The other day I put it out there on Twitter: find me a TV series that has a executive-level female character without a fatal flaw (I’ll nickname her Lady Boss). Because you know there are tons of strong male characters with little flaws, but nothing really bad. And it’s fun, to vicariously live in their lives and have their small foibles and solve crimes, or lead the free world, etc. on a nice relaxing night with a glass of wine and your honey. OK, so find me a lady like that.
There are basically 3 TV shows (2 of 3 by Shonda Rhimes) with female leads: “Scandal”, “How to Get Away With Murder,” and “The Good Wife.” Take that subset, and two of three, the Lady Boss has huge issues that make you question her ability to even get, or hold onto, her job. Now, this isn’t real life, this is drama, but still. If we ever wonder why don’t we have more women above a certain executive level, we literally cannot collectively imagine it. Because we, as an American television audience, don’t believe women can handle it. They’ll fall apart because of some fatal flaw to their character.
A Twitter follower suggested “How To Get Away With Murder,” was a contender, but then perhaps in the second episode you encounter that Fatal Flaw, which I will not give away.
Disappointed, I continued. Scandal… now you may become accustumed to Rhimes’ black woman and white guy relationship that is also the Fatal Flaw, so it’s almost not worth mentioning. The few and short times where she’s managing things, her lip quivering and psychotic stare got tiring. I was a fan for maybe even two seasons, then just gave up.
OK, back to my query. We have met success with “Good Wife,” and that is stellar in this category. Sure, she has some dramatic tension and issues, but she’s also just a very good lawyer and mother. She juggles, she has a sex life, and she manages things. There’s dramatic tension about her cases and her decisions, but she’s still the lady boss. But just one? Really? And she doesn’t become a Lady Boss until way later, she’s literally an intern Season 1.
So you may be thinking- there are lots of rom-coms with female leads. Yes, they are, and these women all:
– work in advertising, usually low level (exception: wedding planner)
– are clutzy (this is their flaw, besides being blind to love. I mean, really?)
– are gorgeous (sometimes, oh no, with glasses!)
– are alone (wah wah- and don’t get me started.)
The narrative arc: they miss the gorgeous guy in front of them to pity themselves, eventually they go for him.
OK back to my query: recently, a TV show arose with the best Lady Boss to date. You may not think of it because it’s not marketed to the usual demographic of Prime Time/ Modern Family-esque audience, namely, it’s for black audiences. And, perhaps not surprisingly, the writer/director is a gay black man. And that unofficial award goes to:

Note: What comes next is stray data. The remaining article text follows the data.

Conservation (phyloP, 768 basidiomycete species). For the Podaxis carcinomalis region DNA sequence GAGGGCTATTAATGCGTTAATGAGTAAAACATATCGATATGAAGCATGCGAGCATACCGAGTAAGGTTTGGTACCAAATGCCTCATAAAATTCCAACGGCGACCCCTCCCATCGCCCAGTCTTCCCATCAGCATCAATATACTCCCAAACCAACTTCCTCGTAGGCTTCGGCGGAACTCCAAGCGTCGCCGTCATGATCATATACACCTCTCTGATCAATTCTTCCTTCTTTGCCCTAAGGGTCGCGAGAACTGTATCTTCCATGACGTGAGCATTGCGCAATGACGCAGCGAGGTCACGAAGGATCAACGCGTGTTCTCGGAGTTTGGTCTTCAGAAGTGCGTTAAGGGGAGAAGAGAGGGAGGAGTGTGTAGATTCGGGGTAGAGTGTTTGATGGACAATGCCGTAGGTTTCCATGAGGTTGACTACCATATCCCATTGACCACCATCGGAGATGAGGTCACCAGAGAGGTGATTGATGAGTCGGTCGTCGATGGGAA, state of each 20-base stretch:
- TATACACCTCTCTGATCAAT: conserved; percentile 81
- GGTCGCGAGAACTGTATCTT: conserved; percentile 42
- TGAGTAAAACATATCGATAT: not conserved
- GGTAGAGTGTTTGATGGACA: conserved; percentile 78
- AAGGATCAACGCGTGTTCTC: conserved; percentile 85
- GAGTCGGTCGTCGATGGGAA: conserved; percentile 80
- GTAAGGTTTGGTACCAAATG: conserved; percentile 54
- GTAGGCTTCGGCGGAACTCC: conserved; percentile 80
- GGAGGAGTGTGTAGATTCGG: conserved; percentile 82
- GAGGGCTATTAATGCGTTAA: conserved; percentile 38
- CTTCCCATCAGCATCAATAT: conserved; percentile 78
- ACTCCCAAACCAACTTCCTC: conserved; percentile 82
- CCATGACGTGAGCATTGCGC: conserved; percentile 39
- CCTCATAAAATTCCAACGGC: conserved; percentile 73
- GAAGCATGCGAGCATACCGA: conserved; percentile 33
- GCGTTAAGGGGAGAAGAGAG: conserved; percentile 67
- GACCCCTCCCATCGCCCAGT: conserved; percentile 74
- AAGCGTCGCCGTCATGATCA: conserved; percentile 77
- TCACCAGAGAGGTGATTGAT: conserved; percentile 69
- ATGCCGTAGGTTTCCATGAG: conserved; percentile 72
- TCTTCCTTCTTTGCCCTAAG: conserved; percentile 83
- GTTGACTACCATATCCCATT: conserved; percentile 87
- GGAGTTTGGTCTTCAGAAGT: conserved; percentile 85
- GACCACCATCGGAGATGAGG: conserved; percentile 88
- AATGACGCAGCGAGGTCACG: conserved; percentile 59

Cookie from Empire!!!
She is amazing.
The second episode, I think, it shows her coming out of prison, to wrest control of her ex-husband’s company (that she helped co-found). From the get-go, she’s strong, *not* psychotic, funny, loving, and in general, a kick in the pants. It’s also- what women in executive level jobs do, and do well. She manages her relationships, her family, and has spot-on business sense. She has some questionable moves, like her assistant, that you end up understanding in later episodes (good writing, Lee!) Sure, aspects aren’t great and it’s rough but I really, REALLY appreciate this form of entertainment. I’m hoping this will inspire more writers to delve into the very rich stories, plots, tensions, issues, etc. brimming in these kinds of characters.
Why *haven’t* we written good lady bosses? Well, because if you only have 3 of them on prime time in the last 5 or so years, of countless male leads. And, if you give almost all of them debilitating flaws, you are essentially doing the same as… ok, wait. Let’s talk about some similar tropes and stereotypes:
– evil gay guy
– black sidekick
– nerdy hacker
– stupid jock
– hot girl as prize
– smart asian
It’s just not original writing. It’s easy and sloppy. And, it just an injustice to those people who really are lady bosses. There’s a richness here that’s being missed. It’s a pity, and it’s just not good television, too.
* Special shoutout to Prime Suspect, a BBC series with one of the best lady Bosses, and she didn’t succumb to a fatal flaw until <spoiler />